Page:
This is a wonderful winter read. It requires commitment. It requires attention. It’s not a read-before-bed book, at least for me.
This book was so beautifully-written. There is a lot more that you could say about it, too, of course, but craft is the main reason I read it, and I was richly rewarded. Here’s a little taste, a jaw-dropping description of the Duke of Norfolk (Anne Boleyn’s uncle):
The duke is now approaching sixty years old, but concedes nothing to the calendar. Flint-faced and keen-eyed, he is lean as a gnawed bone and as cold as an ax head; his joints seem knitted together of supple chain links, and indeed he rattles a little as he moves, for his clothes conceal relics; in tiny jeweled cases he has shavings of skin and snippets of hard, and set into medallions he wears splinters of martyr’s bones.” (150)
I will be studying Mantel’s sentences for some time. Also on the note of craft: the extreme close first-person. Apparently this is a love-it-or-hate-it feature. I am madly in love with it.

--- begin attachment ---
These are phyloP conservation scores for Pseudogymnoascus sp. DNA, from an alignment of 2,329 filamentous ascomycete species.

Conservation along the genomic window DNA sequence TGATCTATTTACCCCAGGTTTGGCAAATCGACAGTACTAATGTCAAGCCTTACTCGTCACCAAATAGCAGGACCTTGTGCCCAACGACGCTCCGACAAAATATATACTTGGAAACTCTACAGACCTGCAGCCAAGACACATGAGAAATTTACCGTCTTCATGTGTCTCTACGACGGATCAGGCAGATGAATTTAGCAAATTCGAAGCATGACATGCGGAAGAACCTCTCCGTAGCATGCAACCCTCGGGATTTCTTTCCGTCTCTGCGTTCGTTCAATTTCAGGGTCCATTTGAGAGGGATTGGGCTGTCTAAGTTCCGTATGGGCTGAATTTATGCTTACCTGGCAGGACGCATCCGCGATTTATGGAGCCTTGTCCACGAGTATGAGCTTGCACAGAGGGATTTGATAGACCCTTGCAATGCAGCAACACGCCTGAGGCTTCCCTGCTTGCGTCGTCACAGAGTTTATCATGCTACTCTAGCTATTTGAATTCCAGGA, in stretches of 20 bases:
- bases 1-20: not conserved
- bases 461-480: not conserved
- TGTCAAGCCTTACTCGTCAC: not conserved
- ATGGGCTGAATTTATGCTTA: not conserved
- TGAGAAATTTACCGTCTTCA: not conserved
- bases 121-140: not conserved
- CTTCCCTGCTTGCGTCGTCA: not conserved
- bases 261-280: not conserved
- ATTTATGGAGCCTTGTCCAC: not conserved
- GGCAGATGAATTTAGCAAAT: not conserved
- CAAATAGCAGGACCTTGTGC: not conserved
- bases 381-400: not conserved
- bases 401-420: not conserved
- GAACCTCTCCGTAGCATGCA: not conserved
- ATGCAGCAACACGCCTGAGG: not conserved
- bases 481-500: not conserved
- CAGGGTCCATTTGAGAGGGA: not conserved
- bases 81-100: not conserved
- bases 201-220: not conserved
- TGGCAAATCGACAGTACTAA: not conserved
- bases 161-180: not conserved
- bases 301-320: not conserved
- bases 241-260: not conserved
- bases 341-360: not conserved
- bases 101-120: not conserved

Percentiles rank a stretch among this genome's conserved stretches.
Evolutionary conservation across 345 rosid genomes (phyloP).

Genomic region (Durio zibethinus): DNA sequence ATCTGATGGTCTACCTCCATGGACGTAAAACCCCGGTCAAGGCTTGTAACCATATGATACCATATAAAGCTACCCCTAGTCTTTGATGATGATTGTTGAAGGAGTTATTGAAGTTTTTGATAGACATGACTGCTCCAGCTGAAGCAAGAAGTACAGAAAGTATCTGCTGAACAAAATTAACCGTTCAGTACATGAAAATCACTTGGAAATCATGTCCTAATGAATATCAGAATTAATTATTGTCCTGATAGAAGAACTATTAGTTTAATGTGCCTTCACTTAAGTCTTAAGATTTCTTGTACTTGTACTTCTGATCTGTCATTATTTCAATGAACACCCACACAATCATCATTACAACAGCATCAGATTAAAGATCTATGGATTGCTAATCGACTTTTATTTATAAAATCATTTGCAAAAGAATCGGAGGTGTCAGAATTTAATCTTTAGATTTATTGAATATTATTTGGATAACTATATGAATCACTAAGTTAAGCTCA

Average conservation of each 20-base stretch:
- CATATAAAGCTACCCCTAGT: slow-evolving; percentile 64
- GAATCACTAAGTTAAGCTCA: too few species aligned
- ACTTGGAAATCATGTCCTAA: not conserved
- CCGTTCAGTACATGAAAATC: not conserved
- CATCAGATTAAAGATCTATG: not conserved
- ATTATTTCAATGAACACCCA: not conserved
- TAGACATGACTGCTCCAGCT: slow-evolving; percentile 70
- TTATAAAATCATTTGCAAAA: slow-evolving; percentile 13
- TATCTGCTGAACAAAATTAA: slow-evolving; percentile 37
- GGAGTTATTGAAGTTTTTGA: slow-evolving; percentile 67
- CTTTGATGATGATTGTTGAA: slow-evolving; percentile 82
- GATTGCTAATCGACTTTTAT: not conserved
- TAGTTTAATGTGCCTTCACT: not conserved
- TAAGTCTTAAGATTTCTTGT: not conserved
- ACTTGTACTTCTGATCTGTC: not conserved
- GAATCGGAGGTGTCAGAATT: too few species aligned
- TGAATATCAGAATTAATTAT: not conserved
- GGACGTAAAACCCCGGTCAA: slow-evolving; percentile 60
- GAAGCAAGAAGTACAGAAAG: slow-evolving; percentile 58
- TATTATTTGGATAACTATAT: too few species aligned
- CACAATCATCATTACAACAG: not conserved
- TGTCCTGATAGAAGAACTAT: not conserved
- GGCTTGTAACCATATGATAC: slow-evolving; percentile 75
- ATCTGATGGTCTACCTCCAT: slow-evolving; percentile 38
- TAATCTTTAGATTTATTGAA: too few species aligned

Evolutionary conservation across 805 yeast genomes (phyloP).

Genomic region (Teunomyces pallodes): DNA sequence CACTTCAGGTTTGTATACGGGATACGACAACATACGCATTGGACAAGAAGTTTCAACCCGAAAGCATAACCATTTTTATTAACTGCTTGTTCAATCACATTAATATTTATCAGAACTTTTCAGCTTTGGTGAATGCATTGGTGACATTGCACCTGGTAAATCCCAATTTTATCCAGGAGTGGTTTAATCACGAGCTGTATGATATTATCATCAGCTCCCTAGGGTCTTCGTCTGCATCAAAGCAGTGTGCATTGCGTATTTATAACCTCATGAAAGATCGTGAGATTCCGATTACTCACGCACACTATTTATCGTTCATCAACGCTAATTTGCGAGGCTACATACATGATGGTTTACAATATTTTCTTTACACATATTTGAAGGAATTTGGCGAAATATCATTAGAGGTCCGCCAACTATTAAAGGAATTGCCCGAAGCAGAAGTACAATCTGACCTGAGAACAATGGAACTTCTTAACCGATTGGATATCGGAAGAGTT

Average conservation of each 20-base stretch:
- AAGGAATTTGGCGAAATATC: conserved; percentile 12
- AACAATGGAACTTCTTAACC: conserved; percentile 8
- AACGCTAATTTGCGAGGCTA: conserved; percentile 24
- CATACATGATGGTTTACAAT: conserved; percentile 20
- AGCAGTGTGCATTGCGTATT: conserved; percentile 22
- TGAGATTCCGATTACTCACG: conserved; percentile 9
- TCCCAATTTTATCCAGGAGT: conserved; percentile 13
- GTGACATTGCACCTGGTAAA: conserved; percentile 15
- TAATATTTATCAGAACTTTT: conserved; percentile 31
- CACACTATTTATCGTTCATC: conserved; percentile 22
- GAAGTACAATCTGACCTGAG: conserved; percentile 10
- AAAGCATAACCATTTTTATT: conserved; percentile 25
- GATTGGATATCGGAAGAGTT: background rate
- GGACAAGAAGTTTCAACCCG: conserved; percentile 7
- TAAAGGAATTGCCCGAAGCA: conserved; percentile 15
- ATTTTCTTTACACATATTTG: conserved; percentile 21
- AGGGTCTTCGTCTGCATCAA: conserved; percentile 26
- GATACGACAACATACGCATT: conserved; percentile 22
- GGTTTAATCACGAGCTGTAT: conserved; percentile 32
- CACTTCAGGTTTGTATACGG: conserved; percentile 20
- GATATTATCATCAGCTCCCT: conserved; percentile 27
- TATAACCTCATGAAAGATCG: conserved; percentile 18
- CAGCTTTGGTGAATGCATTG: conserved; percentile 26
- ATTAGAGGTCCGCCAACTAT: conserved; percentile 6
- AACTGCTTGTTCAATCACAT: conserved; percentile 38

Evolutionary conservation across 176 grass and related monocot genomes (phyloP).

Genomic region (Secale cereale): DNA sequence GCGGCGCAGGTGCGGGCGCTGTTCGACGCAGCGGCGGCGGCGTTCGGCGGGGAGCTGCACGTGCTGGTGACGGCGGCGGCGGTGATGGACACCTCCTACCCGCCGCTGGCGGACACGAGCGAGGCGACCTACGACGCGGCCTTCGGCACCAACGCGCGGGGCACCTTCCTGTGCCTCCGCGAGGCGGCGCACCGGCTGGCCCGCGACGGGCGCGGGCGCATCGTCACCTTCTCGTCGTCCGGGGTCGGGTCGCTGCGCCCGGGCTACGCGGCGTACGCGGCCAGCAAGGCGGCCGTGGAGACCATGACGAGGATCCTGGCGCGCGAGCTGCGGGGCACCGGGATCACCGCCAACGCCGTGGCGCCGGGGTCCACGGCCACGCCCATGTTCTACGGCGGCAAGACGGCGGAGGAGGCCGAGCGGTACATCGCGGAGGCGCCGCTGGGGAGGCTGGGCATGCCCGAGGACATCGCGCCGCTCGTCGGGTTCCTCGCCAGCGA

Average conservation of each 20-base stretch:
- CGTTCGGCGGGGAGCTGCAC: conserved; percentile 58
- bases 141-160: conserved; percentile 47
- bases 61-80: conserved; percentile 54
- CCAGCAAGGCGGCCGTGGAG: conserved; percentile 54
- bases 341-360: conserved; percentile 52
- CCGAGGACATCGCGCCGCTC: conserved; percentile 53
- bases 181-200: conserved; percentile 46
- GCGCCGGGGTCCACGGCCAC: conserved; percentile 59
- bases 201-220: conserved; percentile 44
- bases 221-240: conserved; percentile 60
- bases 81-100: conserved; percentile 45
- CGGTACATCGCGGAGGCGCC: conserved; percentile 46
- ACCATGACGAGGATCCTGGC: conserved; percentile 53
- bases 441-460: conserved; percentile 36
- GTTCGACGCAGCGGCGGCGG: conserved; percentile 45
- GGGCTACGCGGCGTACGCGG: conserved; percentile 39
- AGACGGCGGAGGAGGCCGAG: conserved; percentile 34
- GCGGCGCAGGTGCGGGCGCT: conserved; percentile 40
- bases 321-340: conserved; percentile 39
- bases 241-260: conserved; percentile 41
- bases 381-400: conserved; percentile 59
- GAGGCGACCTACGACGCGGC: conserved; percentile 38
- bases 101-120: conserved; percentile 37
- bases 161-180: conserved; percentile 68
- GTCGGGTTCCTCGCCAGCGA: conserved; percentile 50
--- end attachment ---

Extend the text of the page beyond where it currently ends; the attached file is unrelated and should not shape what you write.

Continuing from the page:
I almost hate to bring it up, but I think there are things about this book that would have felt different had I read it before the 45th American president was elected. Henry VIII is a vain, childish narcissist who insists everyone sign a loyalty oath and accept fake facts designed to change the law to suit his whims. Everyone lives in constant fear of upsetting him (though of course, a major difference is that the king can much more easily execute those who upset him). Every once in a while, I would think how it all felt so relevant — not just because of the modern language and sensibilities Mantel provides the characters with.